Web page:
I wrote this article over a year ago. But I am amazed at the number of times it has been read --- in these times of financial uncertainty, value for your money is even more important. Maybe you could benefit from the "old" advice below. Remember --- you get what you pay for --- my Mom's advise still rings true: Be careful what you wish for . . . you might just get it!
Sir James Goldsmith, a European industrialist known for his flamboyant and outrageous reputation, is attributed with the quote: “If you pay peanuts, you get monkeys.” As I came across this quote a few days ago in a notes file I keep for writing inspiration, I couldn't help but think how well that fits the whole area of small businesses, independent consultants and solopreneurs. If you turn it over in your mind a bit, it applies to both sides of many equations.
Am I The Monkey?
First of all, many individuals running their own businesses find it excruciatingly difficult to charge what they are worth. They undercut their prices hoping that will bring increased business to their doorstep. In the end, the opposite is more likely to happen. Generally what a cut rate implies to people is that you are either extremely new to the profession, or you are not in demand -- which implies inferior service. Neither of these scenarios may be true --- but it's the perception that counts.
Next one must consider how to live on "peanuts." Notice I did not say how to "survive" on peanuts. Why? Because if you are working for yourself you are most likely doing so because you want a better quality of life than you were experiencing while employed by others. Why else would you take on the headaches of marketing, managing, packaging and processing a business with little outside help, difficulty in getting insurance coverage, and a myriad of other wicked issues just waiting to pounce as you round the corner to your "Home Office!" Wanting a better life does not necessarily mean you will make as much money as you did working for someone else. But it DOES imply that you will make enough money to keep the wolves from the door while you enjoy a moderately good time with your family and friends.
If nothing else, you MUST learn how to price your product or services in a fashion which will reimburse you for your investment (materials, time and overhead) and leave you with a reasonable profit. This is the biggest mistake entrepreneurs make and one of the reasons most small businesses fail. If you never cover the cost of the goods you are selling, you are consistently digging into your own pocket to cover costs. Sooner or later you reach the bottom of that pocket and have nowhere to go except back to the corporate world and a regular paycheck.
One of the biggest mistakes independents make is they work on the assumption that they have no overhead. Especially if they provide services rather than an actual product. They feel they have no overhead as they are not purchasing goods to be turned into a product. But that simply is not true. Even if you do not include basics like utility costs, you must still consider telephones, computers, software, automobile maintenance and gasoline, marketing materials, and perhaps packaging of your product. These are all part of your overhead. And these must be taken into account when setting your fees and prices.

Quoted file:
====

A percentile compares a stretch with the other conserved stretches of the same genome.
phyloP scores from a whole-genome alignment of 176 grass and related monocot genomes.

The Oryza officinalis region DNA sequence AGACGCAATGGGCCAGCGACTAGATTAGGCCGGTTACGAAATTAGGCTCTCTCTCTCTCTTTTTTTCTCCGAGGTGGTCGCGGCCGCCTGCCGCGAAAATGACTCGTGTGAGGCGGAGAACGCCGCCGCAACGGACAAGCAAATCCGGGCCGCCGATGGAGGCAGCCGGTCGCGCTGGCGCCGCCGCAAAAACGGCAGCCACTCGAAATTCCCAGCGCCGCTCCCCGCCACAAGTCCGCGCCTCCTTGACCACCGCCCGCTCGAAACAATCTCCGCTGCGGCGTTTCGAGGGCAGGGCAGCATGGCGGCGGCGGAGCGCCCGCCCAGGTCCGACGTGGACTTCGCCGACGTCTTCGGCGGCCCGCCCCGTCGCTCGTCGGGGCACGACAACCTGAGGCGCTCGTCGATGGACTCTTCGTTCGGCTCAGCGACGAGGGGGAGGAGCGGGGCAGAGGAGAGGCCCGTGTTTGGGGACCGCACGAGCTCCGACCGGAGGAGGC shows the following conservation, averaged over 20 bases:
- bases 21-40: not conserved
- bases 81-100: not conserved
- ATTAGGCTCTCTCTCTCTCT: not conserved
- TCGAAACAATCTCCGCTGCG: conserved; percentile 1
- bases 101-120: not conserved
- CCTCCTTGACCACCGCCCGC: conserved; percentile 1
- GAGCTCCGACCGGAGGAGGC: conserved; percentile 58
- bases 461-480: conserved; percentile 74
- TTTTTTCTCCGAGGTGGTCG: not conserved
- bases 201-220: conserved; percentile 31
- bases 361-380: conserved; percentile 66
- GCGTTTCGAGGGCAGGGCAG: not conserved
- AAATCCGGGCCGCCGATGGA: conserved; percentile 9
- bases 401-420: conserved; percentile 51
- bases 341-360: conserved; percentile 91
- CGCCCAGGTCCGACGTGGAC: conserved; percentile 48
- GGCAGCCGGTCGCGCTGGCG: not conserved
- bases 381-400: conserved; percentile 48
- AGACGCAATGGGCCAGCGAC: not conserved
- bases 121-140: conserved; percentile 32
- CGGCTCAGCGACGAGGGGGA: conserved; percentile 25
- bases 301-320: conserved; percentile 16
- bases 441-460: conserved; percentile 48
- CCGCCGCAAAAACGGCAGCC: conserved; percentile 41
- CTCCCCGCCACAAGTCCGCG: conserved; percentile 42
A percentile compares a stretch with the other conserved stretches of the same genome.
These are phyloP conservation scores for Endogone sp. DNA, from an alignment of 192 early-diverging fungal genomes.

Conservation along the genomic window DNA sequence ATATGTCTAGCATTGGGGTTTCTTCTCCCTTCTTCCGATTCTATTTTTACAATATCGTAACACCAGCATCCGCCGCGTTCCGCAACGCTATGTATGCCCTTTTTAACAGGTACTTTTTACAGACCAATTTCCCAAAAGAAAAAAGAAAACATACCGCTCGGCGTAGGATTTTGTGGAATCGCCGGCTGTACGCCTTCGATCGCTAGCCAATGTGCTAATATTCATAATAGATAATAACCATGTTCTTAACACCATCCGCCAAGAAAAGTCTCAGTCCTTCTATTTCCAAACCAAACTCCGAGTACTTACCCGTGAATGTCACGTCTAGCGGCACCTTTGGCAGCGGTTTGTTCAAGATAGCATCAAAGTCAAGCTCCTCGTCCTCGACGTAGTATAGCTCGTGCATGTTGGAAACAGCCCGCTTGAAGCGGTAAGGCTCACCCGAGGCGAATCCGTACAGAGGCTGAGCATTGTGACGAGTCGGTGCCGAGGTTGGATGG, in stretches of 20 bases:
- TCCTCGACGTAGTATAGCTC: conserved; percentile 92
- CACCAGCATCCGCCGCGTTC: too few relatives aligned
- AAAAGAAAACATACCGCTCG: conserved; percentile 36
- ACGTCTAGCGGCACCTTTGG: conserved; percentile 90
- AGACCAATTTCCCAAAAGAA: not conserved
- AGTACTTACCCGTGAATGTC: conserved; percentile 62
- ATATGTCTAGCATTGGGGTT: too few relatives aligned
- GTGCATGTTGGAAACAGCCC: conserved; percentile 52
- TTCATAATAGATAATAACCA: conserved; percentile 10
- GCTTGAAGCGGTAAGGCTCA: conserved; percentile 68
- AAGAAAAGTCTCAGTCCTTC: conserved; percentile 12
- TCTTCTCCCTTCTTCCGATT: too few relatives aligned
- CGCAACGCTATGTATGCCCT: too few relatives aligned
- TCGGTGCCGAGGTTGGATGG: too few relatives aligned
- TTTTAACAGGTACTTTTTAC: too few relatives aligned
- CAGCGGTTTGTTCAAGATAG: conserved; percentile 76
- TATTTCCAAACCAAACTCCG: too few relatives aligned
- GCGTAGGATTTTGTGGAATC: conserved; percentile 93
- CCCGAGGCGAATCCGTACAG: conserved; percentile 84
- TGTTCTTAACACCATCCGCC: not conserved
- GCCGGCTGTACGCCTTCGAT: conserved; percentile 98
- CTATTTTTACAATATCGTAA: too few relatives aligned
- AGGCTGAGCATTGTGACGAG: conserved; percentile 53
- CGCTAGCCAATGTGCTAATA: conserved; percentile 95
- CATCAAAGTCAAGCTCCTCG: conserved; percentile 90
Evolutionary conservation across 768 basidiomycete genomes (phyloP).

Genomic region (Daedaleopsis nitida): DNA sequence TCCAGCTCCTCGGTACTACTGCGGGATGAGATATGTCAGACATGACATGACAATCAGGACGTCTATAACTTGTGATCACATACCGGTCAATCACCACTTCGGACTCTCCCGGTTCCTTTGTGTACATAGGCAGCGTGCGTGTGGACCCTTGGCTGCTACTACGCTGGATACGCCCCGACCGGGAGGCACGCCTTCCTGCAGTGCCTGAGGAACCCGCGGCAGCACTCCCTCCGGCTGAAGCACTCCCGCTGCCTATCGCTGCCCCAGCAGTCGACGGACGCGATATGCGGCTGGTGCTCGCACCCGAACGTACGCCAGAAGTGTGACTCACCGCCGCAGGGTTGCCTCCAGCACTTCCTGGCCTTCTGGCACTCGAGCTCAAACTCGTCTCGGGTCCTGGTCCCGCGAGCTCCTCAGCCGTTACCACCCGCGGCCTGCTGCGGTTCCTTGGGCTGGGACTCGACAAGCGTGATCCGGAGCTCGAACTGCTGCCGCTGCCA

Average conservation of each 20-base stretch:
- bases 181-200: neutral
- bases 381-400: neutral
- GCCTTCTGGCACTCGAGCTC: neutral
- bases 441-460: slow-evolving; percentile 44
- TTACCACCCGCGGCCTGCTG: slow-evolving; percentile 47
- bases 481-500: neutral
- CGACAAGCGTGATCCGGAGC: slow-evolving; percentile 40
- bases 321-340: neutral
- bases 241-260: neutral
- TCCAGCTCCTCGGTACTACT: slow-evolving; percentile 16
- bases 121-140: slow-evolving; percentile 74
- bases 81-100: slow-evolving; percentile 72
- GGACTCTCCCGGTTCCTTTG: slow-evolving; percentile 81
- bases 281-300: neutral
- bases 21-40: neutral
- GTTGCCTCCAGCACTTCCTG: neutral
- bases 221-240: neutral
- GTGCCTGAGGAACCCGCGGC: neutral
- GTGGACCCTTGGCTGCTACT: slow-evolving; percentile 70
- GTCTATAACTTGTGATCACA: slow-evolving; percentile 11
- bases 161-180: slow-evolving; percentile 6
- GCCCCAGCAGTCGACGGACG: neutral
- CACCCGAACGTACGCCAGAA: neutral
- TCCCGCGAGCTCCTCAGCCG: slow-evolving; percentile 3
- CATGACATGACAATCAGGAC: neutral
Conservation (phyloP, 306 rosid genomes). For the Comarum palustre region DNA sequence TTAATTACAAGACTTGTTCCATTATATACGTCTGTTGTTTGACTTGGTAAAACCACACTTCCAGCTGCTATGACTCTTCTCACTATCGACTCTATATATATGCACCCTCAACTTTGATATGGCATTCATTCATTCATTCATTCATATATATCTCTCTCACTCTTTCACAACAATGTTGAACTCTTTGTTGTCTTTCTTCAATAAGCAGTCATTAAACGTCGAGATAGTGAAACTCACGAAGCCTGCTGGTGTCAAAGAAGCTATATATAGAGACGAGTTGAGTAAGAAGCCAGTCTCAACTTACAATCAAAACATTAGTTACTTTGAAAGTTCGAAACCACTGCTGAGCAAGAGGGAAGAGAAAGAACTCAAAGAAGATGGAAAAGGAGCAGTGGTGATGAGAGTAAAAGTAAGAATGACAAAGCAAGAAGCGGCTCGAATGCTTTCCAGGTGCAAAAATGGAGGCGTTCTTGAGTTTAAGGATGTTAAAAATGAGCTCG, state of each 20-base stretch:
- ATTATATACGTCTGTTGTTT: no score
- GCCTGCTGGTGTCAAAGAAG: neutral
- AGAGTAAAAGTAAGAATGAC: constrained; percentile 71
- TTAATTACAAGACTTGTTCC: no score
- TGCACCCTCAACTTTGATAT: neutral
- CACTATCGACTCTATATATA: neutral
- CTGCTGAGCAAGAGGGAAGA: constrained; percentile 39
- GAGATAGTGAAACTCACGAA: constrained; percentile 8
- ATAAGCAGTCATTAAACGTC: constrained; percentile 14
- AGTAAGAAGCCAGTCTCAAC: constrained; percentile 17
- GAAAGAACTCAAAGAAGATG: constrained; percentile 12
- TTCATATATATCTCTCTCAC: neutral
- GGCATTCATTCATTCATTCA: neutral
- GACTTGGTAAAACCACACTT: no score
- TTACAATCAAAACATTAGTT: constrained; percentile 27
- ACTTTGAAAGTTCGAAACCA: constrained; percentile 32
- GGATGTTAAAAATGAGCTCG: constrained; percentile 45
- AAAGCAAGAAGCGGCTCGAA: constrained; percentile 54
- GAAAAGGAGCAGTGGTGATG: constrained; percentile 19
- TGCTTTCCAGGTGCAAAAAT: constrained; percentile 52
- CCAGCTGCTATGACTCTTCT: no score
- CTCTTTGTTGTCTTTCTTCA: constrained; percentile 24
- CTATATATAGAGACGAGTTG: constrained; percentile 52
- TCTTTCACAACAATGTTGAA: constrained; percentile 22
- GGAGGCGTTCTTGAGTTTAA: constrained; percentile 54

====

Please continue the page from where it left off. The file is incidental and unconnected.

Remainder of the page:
Do your research. Talk to others in your field; surf the internet; read trade publications; join appropriate professional organizations. Nearly all of these arenas will provide you with clues for setting your financial margins. Many of these resources will provide you with actual formulas you can use to determine what your prices should be. Try out several of the equations you find. See which ones you feel most comfortable with. Then establish your price/cost grid and publish it to the world.
You will be amazed at how good you feel once you do this. Fear is the biggest reason we undercharge. Fear that someone will say we are not worth what we are charging. In the end, if you are well qualified and have the ability to deliver what you offer, hold your head high and charge an amount that is reasonable.
Organizing Is No Monkey Business!
This will also help you in your attempts to organize your life. How? Well, to begin with, if you produce a product you will know what your parameters are for purchasing components --- in other words, how much you can spend on items which are incorporated into the product. No more guessing as to whether this will be "too much" or whether you will "lose money" on something if you use this part instead of another.
Next, you will no longer have to constantly hem and haw when asked for a price quote for your product or services. You will know what you are going to charge and you will be able to state it quickly and firmly. When you do that, the person on the receiving end will see you as a professional who knows what he/she is doing. If you hem and haw they may think this is merely a hobby for you and look elsewhere for an affiliation. Additionally, because people will know what you charge, only those who can truly afford your services will take up your time discussing their needs.